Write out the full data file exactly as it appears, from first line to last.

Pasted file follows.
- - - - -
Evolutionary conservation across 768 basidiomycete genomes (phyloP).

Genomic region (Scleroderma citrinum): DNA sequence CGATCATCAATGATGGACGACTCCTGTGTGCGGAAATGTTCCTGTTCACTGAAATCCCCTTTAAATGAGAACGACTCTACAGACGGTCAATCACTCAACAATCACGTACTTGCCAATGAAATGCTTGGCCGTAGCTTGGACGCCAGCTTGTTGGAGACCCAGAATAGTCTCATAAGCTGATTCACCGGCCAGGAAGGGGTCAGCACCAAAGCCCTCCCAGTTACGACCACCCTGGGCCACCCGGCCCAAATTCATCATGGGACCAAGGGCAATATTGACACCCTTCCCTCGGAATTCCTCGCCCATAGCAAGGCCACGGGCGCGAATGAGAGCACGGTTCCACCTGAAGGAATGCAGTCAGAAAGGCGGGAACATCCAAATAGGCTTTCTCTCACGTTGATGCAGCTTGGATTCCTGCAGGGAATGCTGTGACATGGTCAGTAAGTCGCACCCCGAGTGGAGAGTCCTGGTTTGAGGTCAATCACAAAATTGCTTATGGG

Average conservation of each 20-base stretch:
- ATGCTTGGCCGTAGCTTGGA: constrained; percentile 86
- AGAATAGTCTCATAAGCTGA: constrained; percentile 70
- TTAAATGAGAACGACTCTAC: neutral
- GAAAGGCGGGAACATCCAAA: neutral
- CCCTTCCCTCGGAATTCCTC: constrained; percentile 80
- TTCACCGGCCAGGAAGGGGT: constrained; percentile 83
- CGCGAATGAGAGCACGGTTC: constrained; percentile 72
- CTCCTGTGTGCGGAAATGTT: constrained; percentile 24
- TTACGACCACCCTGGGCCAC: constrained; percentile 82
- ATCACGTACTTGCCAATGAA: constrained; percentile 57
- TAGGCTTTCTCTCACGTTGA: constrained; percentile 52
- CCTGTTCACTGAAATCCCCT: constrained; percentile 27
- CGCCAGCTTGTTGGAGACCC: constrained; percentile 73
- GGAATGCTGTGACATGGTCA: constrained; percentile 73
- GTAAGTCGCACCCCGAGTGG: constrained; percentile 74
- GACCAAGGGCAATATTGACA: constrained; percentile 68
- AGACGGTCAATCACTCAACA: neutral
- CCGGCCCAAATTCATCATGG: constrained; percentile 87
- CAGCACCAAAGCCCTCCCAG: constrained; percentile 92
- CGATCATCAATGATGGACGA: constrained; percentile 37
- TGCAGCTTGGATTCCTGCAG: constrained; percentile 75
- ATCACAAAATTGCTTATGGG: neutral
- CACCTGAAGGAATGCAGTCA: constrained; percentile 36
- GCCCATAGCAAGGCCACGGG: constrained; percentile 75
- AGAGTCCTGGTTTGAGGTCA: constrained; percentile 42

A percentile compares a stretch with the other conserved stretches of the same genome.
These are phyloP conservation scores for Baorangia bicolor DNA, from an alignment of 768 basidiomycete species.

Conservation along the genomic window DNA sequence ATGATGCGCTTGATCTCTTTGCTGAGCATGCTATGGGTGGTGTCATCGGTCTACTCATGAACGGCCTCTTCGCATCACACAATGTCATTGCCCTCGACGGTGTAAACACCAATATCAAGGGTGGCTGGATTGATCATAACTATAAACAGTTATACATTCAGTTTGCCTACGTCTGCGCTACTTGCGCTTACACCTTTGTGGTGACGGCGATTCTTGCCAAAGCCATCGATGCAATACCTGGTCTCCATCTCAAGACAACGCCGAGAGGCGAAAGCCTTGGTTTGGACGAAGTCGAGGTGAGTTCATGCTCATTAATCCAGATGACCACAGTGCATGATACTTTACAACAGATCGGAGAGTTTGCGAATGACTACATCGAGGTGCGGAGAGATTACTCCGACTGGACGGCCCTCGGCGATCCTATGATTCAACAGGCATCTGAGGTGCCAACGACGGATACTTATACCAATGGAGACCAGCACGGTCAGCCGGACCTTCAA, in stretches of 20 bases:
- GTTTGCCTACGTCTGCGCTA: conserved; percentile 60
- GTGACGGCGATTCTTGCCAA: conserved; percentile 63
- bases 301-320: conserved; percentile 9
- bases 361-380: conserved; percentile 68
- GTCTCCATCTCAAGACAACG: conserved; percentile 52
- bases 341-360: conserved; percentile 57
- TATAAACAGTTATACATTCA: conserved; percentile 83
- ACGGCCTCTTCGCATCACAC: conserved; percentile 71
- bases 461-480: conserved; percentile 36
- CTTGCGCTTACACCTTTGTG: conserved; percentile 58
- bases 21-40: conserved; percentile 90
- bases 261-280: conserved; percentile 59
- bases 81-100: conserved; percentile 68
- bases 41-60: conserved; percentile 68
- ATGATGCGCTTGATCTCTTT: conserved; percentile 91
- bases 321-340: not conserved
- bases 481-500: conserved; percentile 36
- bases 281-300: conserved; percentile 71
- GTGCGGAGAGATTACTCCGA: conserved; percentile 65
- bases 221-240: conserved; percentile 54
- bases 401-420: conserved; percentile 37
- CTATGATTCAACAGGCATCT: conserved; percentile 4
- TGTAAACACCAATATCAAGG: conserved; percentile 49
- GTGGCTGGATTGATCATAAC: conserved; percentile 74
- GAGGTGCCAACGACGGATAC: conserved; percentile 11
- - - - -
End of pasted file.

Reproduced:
Evolutionary conservation across 768 basidiomycete genomes (phyloP).

Genomic region (Scleroderma citrinum): DNA sequence CGATCATCAATGATGGACGACTCCTGTGTGCGGAAATGTTCCTGTTCACTGAAATCCCCTTTAAATGAGAACGACTCTACAGACGGTCAATCACTCAACAATCACGTACTTGCCAATGAAATGCTTGGCCGTAGCTTGGACGCCAGCTTGTTGGAGACCCAGAATAGTCTCATAAGCTGATTCACCGGCCAGGAAGGGGTCAGCACCAAAGCCCTCCCAGTTACGACCACCCTGGGCCACCCGGCCCAAATTCATCATGGGACCAAGGGCAATATTGACACCCTTCCCTCGGAATTCCTCGCCCATAGCAAGGCCACGGGCGCGAATGAGAGCACGGTTCCACCTGAAGGAATGCAGTCAGAAAGGCGGGAACATCCAAATAGGCTTTCTCTCACGTTGATGCAGCTTGGATTCCTGCAGGGAATGCTGTGACATGGTCAGTAAGTCGCACCCCGAGTGGAGAGTCCTGGTTTGAGGTCAATCACAAAATTGCTTATGGG

Average conservation of each 20-base stretch:
- ATGCTTGGCCGTAGCTTGGA: constrained; percentile 86
- AGAATAGTCTCATAAGCTGA: constrained; percentile 70
- TTAAATGAGAACGACTCTAC: neutral
- GAAAGGCGGGAACATCCAAA: neutral
- CCCTTCCCTCGGAATTCCTC: constrained; percentile 80
- TTCACCGGCCAGGAAGGGGT: constrained; percentile 83
- CGCGAATGAGAGCACGGTTC: constrained; percentile 72
- CTCCTGTGTGCGGAAATGTT: constrained; percentile 24
- TTACGACCACCCTGGGCCAC: constrained; percentile 82
- ATCACGTACTTGCCAATGAA: constrained; percentile 57
- TAGGCTTTCTCTCACGTTGA: constrained; percentile 52
- CCTGTTCACTGAAATCCCCT: constrained; percentile 27
- CGCCAGCTTGTTGGAGACCC: constrained; percentile 73
- GGAATGCTGTGACATGGTCA: constrained; percentile 73
- GTAAGTCGCACCCCGAGTGG: constrained; percentile 74
- GACCAAGGGCAATATTGACA: constrained; percentile 68
- AGACGGTCAATCACTCAACA: neutral
- CCGGCCCAAATTCATCATGG: constrained; percentile 87
- CAGCACCAAAGCCCTCCCAG: constrained; percentile 92
- CGATCATCAATGATGGACGA: constrained; percentile 37
- TGCAGCTTGGATTCCTGCAG: constrained; percentile 75
- ATCACAAAATTGCTTATGGG: neutral
- CACCTGAAGGAATGCAGTCA: constrained; percentile 36
- GCCCATAGCAAGGCCACGGG: constrained; percentile 75
- AGAGTCCTGGTTTGAGGTCA: constrained; percentile 42

A percentile compares a stretch with the other conserved stretches of the same genome.
These are phyloP conservation scores for Baorangia bicolor DNA, from an alignment of 768 basidiomycete species.

Conservation along the genomic window DNA sequence ATGATGCGCTTGATCTCTTTGCTGAGCATGCTATGGGTGGTGTCATCGGTCTACTCATGAACGGCCTCTTCGCATCACACAATGTCATTGCCCTCGACGGTGTAAACACCAATATCAAGGGTGGCTGGATTGATCATAACTATAAACAGTTATACATTCAGTTTGCCTACGTCTGCGCTACTTGCGCTTACACCTTTGTGGTGACGGCGATTCTTGCCAAAGCCATCGATGCAATACCTGGTCTCCATCTCAAGACAACGCCGAGAGGCGAAAGCCTTGGTTTGGACGAAGTCGAGGTGAGTTCATGCTCATTAATCCAGATGACCACAGTGCATGATACTTTACAACAGATCGGAGAGTTTGCGAATGACTACATCGAGGTGCGGAGAGATTACTCCGACTGGACGGCCCTCGGCGATCCTATGATTCAACAGGCATCTGAGGTGCCAACGACGGATACTTATACCAATGGAGACCAGCACGGTCAGCCGGACCTTCAA, in stretches of 20 bases:
- GTTTGCCTACGTCTGCGCTA: conserved; percentile 60
- GTGACGGCGATTCTTGCCAA: conserved; percentile 63
- bases 301-320: conserved; percentile 9
- bases 361-380: conserved; percentile 68
- GTCTCCATCTCAAGACAACG: conserved; percentile 52
- bases 341-360: conserved; percentile 57
- TATAAACAGTTATACATTCA: conserved; percentile 83
- ACGGCCTCTTCGCATCACAC: conserved; percentile 71
- bases 461-480: conserved; percentile 36
- CTTGCGCTTACACCTTTGTG: conserved; percentile 58
- bases 21-40: conserved; percentile 90
- bases 261-280: conserved; percentile 59
- bases 81-100: conserved; percentile 68
- bases 41-60: conserved; percentile 68
- ATGATGCGCTTGATCTCTTT: conserved; percentile 91
- bases 321-340: not conserved
- bases 481-500: conserved; percentile 36
- bases 281-300: conserved; percentile 71
- GTGCGGAGAGATTACTCCGA: conserved; percentile 65
- bases 221-240: conserved; percentile 54
- bases 401-420: conserved; percentile 37
- CTATGATTCAACAGGCATCT: conserved; percentile 4
- TGTAAACACCAATATCAAGG: conserved; percentile 49
- GTGGCTGGATTGATCATAAC: conserved; percentile 74
- GAGGTGCCAACGACGGATAC: conserved; percentile 11